I call myself a software engineer, but that’s only because that’s a broad term that covers my entire career so far and I believe it will cover my career for some time to come. I started out as a lower level Software Engineer 1, then moved up to levels 2 and 3 at my first company, SEP. At Lessonly, I was a Lead Software Engineer, Director of Engineering, then a Principal Software Engineer. Now at High Alpha, I am again a Principal Software Engineer.
It’s not immediately clear what my responsibilities were in each of those positions just knowing the titles. Such is the way in software engineering. Some companies promote people to a Senior title quickly, while other require some real experience before they start doing that. In some companies a Director may be a functional leader, while in others they are a manager or even a manager of managers.
Because of this, I find it really unhelpful to define what each of those titles means in the industry. But I do think it’s helpful to talk about what they mean in any individual person’s journey so that others can use that as input when they think about where they want to take their careers. So I am doing just that.
Software Engineer 1, 2, & 3 - SEP
At SEP, this is the path I took. I started out as a Software Engineer 1, then I was later promoted to SE2 and SE3. These were individual contributor positions. As my technical skillset grew, so did my title.
As I grew, I was also given more and more trust. I was still an individual contributor, but on some smaller project I was afforded the responsibility to be the tech lead and project lead. I was able to lay the groundwork for others before they began and I started to act as a mentor to younger engineers.
That level of trust is exactly how I personally think about leveling up in IC roles. As someone proves their level of skill, they can be given more and more trust. As they prove how responsible they are with that trust, they are given the room to grow and to earn more trust.
Lead Software Engineer - Lessonly
I moved on to Lessonly for two reasons: as a means to grow more quickly, and to have the opportunity to own what I worked on. I was craving the ability to learn from what I built and to iterate on it. Working at a product company gave me exactly that. I went in with a goal of building great software and a great team.
I started as the only engineer, with no designers PMs, POs, or any other similar role. This meant I played all of those roles, sharing some of them with my four teammates - the CEO and the directors of CX, Sales, and Marketing. What an immense level of trust. As the software team grew, I became a team lead, mentor, recruiter, and manager.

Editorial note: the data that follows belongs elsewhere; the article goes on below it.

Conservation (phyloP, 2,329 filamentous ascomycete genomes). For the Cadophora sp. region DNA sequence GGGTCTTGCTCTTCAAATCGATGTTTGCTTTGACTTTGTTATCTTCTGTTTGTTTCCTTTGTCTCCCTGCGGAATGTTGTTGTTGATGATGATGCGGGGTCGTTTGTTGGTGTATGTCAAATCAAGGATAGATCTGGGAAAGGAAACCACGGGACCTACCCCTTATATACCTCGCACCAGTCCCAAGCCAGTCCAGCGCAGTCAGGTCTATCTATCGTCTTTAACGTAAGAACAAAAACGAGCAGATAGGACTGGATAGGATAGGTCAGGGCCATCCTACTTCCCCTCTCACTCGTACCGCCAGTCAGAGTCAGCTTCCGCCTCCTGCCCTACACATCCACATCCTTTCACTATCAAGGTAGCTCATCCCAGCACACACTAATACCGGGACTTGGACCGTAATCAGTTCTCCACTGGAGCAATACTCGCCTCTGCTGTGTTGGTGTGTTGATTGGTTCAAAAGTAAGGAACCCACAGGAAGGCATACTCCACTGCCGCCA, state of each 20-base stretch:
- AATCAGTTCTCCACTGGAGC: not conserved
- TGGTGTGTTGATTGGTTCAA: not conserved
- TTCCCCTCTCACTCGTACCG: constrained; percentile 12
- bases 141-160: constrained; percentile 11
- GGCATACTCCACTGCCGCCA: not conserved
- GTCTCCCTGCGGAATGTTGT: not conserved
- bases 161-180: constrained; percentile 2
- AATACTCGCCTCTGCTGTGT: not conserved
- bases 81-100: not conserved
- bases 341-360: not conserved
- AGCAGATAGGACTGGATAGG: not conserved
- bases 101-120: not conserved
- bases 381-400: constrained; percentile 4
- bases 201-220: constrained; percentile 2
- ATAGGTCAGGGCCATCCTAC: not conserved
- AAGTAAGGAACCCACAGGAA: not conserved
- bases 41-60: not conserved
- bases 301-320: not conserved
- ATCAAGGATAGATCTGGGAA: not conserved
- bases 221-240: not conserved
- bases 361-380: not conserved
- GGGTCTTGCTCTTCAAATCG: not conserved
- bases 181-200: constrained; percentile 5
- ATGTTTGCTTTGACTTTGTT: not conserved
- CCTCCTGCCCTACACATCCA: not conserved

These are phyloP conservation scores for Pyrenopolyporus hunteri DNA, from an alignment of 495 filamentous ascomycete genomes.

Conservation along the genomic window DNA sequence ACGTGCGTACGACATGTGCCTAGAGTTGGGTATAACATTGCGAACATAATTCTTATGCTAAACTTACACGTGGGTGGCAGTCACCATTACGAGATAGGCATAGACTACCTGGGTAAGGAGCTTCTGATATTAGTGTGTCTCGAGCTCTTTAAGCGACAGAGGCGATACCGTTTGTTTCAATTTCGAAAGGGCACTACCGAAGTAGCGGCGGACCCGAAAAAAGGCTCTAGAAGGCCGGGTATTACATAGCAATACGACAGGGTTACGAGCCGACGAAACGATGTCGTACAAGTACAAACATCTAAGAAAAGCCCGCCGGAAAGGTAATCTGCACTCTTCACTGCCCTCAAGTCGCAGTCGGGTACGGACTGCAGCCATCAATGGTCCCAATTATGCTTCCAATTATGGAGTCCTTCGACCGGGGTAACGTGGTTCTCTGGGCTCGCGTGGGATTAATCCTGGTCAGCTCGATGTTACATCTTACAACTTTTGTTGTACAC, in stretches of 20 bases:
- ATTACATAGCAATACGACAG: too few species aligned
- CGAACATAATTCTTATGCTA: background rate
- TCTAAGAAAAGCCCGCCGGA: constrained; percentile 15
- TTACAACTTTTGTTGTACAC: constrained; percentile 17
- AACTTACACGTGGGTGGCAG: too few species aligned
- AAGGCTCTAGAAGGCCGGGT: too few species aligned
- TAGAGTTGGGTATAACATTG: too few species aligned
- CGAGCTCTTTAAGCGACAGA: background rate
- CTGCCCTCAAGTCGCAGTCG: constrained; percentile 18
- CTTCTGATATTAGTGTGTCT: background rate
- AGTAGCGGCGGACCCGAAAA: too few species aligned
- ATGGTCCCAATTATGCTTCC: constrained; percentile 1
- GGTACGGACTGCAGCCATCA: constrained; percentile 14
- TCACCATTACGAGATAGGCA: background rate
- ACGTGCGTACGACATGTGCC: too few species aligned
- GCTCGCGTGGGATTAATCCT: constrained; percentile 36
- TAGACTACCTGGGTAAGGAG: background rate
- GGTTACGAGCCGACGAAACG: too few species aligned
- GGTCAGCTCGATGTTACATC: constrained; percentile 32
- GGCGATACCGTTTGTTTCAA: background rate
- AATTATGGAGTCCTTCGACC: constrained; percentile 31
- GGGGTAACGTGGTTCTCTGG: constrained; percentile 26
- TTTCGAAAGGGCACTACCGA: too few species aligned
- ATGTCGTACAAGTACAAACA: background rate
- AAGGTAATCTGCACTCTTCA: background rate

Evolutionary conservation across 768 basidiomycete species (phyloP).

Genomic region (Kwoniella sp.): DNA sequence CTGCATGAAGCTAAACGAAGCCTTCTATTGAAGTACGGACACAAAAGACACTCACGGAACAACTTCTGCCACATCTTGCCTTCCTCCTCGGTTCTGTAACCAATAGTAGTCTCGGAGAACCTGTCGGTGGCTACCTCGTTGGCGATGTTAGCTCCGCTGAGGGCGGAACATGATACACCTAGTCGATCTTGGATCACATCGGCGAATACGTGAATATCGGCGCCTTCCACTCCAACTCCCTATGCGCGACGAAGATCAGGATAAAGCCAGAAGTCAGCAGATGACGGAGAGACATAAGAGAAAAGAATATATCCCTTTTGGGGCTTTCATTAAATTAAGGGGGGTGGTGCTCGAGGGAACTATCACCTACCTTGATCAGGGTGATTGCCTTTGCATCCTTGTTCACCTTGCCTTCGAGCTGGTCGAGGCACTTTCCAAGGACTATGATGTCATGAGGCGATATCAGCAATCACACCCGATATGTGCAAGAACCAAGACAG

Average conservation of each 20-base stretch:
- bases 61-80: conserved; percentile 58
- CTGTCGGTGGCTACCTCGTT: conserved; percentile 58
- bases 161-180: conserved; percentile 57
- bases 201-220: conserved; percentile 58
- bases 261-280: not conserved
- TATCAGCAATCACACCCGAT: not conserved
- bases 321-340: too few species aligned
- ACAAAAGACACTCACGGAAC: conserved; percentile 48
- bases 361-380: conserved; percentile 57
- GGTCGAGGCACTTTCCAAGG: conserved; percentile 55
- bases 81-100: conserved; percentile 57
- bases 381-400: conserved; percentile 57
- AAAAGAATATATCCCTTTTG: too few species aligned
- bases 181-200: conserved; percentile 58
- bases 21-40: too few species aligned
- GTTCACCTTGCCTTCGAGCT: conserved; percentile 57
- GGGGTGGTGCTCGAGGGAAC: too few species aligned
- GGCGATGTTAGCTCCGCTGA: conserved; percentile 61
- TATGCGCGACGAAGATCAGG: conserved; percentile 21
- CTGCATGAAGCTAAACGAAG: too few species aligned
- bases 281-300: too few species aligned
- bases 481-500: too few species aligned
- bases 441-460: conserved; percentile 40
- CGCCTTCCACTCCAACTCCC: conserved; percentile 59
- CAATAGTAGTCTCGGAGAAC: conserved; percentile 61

At a startup that small, one’s role is frequently not very well-defined. Members of a team like that need to define their own roles on the fly, which makes constant clarity and alignment a necessity.
Director of Engineering - Lessonly
My role as LSE organically grew into that of Director. At some point, the engineering team grew large enough and I was managing a department, which made the title change seem like an obvious step.
This is where I stumbled the most. I had never been a manager before and I really enjoyed my work as an engineer. I held onto the roles of an individual contributor, manager, mentor, recruiter, project manager, and more. While these are all roles that a Director of Engineering can play, one person should not play all of them. I did not seek enough help and it became too much for me.
Principal Software Engineer - Lessonly
I had a conversation with the CEO at Lessonly during a time of change where we talked about all of my responsibilities. I felt the most stress from being a people manager, so I asked to make a lateral move to Principal Software Engineer. This was a position of technical leadership, mentorship, and even individual contribution, but not of management. I was able to manage my work load almost immediately.
This role shifted over the course of a couple years. I acquired an excellent mentor in my new direct manager. He helped me work through my experiences and feelings on being a manager. I like to think I helped him a bit, too. I slowly shifted and balanced my responsibilities to keep from overloading my plate too much. I became a manager again and acted as an engineering leader while contributing mostly to high-level architectural design and implementation.
At this point, I realized that I had fulfilled what I had originally come to Lessonly to do: to build an excellent product and an excellent team behind it. I was and am still proud of the team still making Lessonly better all the time, but I realized my passion isn’t in scaling large teams. It’s building teams from scratch and helping those on the teams grow in their own careers.
Principal Software Engineer - High Alpha
I made a move to High Alpha, keeping the title Principal Software Engineer. High Alpha builds companies, and I was brought on to help build the software at the earliest stage of those companies, help build their teams, and to build a community among the engineers at those companies. My role at High Alpha is that of a mentor, but not a manager.
While I don’t get to own the products I build, I am building the foundation for those products and those teams while I figure out the next step in my career.
More to come
I am nowhere near the end of my career. I hope to continue building teams, helping others figure out their own trajectories, and building great software that people love. And it is my hope that by recounting my own path may help you plan your own.
NOTE: I realize that I have been incredibly lucky and privileged. After all, I am a straight, white, cisgender man in an industry dominated by exactly that kind of person. I didn’t write this as a guide to follow, or as a path that anybody should emulate. I only mean to share my experience in hopes that others would do the same so that we can all learn from each other’s experiences.